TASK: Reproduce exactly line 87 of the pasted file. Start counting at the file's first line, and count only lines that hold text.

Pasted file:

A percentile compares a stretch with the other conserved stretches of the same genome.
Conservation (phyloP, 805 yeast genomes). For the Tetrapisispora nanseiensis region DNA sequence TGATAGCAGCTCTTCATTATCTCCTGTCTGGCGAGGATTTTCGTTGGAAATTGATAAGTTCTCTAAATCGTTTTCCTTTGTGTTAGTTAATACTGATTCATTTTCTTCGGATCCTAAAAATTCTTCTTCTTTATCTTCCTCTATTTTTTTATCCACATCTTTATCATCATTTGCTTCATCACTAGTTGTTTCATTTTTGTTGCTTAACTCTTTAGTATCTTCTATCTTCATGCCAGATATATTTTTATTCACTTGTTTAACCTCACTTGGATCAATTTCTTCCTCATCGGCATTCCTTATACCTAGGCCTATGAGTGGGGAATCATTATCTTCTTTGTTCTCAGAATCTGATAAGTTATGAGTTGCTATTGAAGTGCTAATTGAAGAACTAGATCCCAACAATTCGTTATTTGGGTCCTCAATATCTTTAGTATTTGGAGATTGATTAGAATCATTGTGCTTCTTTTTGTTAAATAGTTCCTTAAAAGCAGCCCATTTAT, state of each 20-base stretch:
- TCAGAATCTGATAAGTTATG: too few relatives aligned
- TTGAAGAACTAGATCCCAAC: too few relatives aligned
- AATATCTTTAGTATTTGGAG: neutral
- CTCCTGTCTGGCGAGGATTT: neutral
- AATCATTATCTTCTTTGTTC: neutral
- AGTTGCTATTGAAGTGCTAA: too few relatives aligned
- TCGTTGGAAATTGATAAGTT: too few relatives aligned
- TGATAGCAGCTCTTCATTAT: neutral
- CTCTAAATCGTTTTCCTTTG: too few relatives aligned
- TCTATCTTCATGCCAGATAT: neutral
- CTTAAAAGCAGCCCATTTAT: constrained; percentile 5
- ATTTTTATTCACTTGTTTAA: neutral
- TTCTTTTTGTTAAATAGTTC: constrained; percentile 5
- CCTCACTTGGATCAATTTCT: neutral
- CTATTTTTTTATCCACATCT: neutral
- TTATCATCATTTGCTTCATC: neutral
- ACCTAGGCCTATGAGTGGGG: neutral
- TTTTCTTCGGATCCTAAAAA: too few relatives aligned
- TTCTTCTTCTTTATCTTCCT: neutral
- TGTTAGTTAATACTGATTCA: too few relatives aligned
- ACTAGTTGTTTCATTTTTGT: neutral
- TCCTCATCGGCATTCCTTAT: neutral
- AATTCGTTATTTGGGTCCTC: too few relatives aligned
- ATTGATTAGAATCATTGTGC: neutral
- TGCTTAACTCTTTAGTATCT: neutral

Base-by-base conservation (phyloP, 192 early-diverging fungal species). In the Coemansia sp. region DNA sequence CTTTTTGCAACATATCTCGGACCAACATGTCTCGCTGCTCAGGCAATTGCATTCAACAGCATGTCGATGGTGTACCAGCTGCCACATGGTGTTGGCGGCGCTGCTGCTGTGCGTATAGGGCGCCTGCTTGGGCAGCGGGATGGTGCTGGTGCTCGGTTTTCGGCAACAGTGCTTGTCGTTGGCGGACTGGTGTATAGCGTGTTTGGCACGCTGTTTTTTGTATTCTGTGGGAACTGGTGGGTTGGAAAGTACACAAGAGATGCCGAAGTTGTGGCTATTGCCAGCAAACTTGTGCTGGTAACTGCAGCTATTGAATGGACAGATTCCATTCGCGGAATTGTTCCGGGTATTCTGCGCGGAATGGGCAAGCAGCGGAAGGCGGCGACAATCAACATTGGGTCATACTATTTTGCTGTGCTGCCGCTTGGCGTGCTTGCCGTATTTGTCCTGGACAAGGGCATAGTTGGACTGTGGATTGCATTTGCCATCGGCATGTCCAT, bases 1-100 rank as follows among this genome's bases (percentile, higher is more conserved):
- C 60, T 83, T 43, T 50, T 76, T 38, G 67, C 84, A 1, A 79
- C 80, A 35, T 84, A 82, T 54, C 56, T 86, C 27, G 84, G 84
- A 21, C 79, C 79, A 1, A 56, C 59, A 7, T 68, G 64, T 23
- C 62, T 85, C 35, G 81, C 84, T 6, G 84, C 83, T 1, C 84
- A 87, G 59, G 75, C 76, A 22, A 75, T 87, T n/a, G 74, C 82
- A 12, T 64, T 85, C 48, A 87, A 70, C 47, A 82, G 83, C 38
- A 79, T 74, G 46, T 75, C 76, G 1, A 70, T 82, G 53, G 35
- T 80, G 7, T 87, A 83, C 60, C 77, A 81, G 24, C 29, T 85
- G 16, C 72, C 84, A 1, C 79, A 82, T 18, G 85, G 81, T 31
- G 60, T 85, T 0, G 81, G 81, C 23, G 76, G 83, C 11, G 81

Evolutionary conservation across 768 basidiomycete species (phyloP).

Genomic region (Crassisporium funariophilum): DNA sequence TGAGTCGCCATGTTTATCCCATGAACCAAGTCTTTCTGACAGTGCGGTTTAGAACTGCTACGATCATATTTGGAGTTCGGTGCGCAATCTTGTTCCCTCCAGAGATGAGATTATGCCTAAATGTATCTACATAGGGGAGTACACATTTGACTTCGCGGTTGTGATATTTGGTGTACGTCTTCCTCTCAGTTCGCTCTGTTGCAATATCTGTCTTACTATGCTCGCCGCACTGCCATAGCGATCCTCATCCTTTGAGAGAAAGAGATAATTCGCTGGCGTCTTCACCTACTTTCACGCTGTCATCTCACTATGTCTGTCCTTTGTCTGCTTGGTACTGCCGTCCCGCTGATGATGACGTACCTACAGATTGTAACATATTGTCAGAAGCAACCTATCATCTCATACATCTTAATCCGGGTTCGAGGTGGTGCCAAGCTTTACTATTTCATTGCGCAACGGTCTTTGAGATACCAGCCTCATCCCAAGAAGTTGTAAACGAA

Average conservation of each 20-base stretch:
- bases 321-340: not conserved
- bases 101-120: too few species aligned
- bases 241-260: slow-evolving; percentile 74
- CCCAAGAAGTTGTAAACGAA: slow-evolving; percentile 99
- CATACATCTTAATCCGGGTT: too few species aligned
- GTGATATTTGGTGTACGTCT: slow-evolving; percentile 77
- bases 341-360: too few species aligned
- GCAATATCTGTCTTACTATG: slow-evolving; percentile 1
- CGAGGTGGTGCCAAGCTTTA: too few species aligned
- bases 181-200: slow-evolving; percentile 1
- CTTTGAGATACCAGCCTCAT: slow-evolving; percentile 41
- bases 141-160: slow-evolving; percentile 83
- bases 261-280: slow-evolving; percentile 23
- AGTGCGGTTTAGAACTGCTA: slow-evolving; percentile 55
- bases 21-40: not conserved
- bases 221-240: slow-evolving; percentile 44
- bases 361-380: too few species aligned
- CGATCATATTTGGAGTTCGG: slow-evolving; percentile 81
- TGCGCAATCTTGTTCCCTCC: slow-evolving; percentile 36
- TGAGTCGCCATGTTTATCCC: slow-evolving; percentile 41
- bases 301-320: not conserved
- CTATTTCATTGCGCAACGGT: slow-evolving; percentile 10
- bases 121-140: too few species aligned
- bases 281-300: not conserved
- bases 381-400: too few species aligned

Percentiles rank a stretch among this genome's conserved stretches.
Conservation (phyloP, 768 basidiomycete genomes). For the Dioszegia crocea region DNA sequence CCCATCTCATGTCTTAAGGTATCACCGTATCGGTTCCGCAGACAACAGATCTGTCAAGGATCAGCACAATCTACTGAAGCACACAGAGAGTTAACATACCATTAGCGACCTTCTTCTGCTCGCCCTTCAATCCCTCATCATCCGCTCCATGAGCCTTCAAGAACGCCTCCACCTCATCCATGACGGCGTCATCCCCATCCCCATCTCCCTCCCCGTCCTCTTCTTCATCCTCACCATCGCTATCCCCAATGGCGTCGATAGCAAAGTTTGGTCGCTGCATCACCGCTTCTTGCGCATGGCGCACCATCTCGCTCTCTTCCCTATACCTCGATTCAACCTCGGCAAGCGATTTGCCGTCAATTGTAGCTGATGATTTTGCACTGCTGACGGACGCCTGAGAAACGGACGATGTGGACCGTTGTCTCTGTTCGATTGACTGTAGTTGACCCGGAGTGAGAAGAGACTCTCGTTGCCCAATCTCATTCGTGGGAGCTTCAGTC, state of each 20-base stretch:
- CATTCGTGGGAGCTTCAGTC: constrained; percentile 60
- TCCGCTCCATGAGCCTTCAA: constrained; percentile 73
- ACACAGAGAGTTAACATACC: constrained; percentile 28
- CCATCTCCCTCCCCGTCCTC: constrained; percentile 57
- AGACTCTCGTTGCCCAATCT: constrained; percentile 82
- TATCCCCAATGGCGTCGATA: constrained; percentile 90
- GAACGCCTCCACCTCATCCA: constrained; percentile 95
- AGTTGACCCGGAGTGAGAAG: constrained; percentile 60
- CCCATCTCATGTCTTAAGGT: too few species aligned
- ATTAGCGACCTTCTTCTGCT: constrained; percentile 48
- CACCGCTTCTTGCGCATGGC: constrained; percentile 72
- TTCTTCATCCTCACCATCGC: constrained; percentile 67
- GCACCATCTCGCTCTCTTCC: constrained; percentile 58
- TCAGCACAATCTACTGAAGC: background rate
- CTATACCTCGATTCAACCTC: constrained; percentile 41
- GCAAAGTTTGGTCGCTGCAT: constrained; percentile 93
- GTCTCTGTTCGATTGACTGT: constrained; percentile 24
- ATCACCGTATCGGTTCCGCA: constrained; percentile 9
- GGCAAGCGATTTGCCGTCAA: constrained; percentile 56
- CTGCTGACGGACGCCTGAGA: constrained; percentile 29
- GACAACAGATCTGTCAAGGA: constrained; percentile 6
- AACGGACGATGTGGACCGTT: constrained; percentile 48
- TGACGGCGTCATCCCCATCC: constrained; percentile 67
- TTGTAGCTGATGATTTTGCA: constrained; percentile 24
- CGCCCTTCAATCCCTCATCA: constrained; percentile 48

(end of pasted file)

- GGCAAGCGATTTGCCGTCAA: constrained; percentile 56